EFN Report Summer 2018: Economic Outlook for the Euro Area in 2018 and 2019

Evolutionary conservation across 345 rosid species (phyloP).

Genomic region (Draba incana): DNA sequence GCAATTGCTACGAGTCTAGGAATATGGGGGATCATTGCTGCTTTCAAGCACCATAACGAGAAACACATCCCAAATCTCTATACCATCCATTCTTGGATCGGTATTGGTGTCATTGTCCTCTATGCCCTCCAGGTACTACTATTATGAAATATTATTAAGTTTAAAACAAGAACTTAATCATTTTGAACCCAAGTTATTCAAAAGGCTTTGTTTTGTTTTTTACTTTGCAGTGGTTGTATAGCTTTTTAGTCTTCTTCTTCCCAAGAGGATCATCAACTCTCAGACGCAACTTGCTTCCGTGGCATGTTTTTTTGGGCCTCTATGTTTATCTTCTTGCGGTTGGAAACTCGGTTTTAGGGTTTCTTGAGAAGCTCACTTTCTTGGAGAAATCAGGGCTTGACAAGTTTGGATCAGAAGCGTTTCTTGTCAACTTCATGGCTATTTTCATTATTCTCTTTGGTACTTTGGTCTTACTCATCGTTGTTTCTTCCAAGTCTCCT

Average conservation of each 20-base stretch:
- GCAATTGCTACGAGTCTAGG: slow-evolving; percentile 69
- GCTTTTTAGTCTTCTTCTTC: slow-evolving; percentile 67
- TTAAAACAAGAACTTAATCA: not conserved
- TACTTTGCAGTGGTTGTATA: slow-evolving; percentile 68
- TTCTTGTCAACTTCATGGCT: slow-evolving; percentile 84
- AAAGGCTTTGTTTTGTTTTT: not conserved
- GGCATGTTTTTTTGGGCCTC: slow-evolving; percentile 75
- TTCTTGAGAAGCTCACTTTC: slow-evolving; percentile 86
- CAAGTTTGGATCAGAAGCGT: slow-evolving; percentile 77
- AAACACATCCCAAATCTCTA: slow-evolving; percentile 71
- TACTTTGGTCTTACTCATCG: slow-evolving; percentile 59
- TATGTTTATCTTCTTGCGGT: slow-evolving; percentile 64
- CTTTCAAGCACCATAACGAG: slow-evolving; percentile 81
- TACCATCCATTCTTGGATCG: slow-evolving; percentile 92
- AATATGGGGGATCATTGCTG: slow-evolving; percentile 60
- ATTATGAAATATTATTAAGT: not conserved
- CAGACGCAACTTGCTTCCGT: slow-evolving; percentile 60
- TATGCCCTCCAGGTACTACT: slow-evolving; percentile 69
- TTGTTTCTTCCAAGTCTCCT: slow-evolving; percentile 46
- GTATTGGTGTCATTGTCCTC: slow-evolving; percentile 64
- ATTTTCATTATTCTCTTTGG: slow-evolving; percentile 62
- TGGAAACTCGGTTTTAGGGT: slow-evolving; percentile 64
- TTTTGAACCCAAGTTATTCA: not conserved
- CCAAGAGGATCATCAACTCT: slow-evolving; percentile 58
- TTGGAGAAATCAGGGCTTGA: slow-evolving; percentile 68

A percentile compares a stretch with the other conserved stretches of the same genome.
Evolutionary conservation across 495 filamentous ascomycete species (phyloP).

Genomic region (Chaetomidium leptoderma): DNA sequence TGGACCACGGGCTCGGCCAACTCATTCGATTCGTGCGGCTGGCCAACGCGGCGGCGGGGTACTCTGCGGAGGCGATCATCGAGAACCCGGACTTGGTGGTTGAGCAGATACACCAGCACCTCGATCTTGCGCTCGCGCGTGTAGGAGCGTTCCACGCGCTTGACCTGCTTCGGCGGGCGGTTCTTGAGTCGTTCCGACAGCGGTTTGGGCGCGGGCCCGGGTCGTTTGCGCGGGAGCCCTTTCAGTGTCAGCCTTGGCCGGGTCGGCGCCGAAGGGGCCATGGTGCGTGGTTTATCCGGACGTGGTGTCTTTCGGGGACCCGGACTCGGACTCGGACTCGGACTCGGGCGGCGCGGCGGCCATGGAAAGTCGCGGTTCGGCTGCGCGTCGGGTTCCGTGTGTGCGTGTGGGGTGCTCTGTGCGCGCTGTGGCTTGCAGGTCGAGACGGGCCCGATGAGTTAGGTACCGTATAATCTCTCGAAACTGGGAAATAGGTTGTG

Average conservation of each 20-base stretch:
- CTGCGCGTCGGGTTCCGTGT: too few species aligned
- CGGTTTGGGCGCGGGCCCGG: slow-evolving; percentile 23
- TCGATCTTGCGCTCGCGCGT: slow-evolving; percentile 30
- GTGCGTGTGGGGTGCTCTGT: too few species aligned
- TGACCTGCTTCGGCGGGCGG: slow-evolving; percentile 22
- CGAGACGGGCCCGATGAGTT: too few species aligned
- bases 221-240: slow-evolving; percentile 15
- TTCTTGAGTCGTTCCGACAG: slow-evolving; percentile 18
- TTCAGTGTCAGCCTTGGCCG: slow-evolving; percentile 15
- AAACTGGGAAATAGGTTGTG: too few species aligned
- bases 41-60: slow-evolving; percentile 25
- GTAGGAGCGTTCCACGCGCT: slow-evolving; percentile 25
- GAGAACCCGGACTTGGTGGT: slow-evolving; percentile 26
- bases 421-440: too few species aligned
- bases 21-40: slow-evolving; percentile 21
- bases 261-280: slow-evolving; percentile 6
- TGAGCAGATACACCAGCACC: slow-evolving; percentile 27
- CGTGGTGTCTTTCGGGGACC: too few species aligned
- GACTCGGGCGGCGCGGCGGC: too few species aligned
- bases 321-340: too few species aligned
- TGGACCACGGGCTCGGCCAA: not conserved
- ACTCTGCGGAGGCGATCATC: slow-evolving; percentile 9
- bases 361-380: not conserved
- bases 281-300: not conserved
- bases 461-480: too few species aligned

• In summer 2018 the cyclical upswing of the world economy is not over, but it appears to be fragmenting. While economic activity in the European Union has lost steam, the upswing in the US has gained pace, and growth in China appears to be robust. • Markets for commodities as well as for capital are at present strongly affected by political movements: oil prices are more than 50% higher than one year ago, as the US exit from the Iran nuclear deal puts the long run oil supply from Iran at risk, and the strongly expansionary US tax reform explains the rise in US long run interest rates. . • Uncertainties about the future international trade system cause firms to slow down or even reverse the globalization of value chains. As an early consequence, world trade in the second half of 2018 and in 2019 will expand at much slower rates than during 2017. • In the euro area growth slowed in the first quarter 2018, due to weaker investment activity in France and Italy and, more importantly, a fall in exports in all larger euro area economies except Spain. However, the drivers of the upswing such as low interest rates for credit and expanding real incomes will still be supportive in the near future, and fiscal policies will be slighly more expansionary. But a slowdown in world trade will dent export growth as well as corporate profits. All in all, we expect GDP growth in the euro area to go down from 2.4% in 2017 to 2.1% in 2018 and to 1.7% in 2019 – a forecast that will only be realized if damages to the international trade system are limited and if the European sovereign debt crisis does not come back. • While wage inflation has been slowly increasing during the past quarters to about 2%, a clear upwards trend of core consumer price inflation is still not detectable. The recent jump of the headline rate to 1.9% is due to higher oil prices. Our forecasts for 2018 and 2019 are close, although still below, 2%.